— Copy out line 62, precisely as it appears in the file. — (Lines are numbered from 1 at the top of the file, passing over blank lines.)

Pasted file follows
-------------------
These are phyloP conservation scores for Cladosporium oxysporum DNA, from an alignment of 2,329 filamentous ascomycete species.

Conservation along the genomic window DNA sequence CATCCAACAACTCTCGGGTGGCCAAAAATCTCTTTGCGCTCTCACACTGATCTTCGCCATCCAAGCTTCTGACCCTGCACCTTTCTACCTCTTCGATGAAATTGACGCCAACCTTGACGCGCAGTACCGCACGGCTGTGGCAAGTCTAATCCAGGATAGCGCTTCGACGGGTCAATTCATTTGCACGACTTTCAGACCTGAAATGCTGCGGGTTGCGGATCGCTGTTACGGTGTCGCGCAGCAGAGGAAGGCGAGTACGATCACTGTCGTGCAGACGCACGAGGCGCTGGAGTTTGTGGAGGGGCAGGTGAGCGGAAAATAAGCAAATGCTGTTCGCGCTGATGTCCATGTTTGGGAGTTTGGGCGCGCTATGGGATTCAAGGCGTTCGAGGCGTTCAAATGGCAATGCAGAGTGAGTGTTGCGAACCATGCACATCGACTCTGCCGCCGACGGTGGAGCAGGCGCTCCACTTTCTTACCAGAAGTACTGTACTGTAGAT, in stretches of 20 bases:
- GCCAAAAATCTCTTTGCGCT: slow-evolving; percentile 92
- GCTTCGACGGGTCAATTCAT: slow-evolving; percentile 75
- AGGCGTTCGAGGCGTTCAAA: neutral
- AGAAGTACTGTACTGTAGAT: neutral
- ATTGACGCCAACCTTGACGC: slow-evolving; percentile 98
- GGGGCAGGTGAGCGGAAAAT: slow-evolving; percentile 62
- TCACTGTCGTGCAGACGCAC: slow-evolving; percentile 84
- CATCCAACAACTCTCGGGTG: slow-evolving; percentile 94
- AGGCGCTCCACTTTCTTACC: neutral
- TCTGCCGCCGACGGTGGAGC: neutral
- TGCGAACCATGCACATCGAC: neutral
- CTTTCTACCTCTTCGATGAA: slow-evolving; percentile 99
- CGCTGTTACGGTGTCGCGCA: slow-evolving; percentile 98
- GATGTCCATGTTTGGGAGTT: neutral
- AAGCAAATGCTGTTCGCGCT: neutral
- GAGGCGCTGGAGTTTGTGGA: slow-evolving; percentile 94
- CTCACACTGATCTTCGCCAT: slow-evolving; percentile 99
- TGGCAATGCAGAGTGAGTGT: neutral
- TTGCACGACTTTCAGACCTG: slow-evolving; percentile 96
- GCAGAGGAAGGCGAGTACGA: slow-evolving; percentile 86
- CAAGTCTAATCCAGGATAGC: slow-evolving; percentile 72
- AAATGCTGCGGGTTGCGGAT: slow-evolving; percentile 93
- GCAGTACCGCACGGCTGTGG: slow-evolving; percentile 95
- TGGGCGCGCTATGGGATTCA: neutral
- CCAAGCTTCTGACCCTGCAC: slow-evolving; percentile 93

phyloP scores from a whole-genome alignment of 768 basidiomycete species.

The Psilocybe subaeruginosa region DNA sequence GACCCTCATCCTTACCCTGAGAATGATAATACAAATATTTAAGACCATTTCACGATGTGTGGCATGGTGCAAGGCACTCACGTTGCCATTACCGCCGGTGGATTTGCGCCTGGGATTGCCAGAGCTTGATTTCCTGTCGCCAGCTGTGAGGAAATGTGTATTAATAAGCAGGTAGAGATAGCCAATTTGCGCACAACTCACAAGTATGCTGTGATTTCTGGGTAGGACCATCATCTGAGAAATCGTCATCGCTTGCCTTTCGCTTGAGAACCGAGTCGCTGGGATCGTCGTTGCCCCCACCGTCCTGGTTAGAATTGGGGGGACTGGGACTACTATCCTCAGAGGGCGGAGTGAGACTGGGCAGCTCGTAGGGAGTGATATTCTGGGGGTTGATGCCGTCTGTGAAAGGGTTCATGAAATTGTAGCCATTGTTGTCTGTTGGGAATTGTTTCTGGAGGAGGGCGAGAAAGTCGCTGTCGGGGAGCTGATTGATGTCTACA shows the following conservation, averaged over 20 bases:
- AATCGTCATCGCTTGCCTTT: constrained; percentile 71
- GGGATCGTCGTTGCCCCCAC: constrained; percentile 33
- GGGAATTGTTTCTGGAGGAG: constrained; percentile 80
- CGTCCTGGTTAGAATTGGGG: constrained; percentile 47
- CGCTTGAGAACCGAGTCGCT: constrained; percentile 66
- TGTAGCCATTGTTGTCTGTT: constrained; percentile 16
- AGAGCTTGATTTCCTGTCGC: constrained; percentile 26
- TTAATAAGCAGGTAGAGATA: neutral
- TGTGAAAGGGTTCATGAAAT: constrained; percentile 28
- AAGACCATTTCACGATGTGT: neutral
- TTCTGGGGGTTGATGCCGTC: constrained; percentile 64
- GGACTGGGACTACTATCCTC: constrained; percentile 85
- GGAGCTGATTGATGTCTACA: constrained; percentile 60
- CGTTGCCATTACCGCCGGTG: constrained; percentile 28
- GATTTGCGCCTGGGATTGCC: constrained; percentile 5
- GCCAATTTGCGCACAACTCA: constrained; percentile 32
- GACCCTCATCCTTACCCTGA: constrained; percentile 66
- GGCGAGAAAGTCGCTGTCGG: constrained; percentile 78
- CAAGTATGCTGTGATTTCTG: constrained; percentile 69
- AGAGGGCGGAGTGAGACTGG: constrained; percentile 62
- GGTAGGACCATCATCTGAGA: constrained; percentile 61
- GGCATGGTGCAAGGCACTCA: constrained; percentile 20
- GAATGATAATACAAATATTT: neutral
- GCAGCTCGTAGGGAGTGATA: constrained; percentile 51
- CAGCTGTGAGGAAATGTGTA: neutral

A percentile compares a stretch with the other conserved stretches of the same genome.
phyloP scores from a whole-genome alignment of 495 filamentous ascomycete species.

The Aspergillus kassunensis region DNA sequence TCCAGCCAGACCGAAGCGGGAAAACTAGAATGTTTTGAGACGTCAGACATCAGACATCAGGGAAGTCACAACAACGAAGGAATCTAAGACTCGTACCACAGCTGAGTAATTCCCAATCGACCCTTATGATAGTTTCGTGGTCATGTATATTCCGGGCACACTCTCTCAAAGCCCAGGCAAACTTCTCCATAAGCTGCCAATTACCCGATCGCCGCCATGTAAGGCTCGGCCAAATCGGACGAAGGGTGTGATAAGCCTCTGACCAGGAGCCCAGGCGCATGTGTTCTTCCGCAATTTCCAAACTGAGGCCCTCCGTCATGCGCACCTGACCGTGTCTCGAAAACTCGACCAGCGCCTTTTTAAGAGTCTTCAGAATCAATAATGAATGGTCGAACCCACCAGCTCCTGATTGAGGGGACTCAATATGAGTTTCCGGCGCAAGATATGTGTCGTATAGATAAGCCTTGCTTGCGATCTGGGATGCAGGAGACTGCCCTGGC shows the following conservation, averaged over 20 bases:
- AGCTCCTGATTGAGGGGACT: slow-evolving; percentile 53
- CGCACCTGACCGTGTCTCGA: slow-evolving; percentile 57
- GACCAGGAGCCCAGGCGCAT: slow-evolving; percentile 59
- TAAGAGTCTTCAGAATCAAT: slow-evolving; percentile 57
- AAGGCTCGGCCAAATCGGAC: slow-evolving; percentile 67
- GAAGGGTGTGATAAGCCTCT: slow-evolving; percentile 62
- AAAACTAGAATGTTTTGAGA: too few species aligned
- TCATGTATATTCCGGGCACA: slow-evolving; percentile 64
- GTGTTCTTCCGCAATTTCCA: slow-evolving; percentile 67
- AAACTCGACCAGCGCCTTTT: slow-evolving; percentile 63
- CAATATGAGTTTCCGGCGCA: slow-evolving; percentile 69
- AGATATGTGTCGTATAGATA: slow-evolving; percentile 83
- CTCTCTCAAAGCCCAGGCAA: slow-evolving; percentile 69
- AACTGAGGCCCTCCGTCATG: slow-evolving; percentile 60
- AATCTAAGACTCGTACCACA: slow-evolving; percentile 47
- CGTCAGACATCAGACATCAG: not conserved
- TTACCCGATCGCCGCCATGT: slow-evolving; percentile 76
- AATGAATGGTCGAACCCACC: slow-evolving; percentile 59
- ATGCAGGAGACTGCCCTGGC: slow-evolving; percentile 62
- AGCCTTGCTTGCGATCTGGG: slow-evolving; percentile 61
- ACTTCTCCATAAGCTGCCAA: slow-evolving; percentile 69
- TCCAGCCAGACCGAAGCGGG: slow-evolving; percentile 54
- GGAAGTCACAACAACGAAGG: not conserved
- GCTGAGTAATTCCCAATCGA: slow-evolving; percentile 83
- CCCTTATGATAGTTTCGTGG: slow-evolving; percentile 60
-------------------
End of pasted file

- AAGGCTCGGCCAAATCGGAC: slow-evolving; percentile 67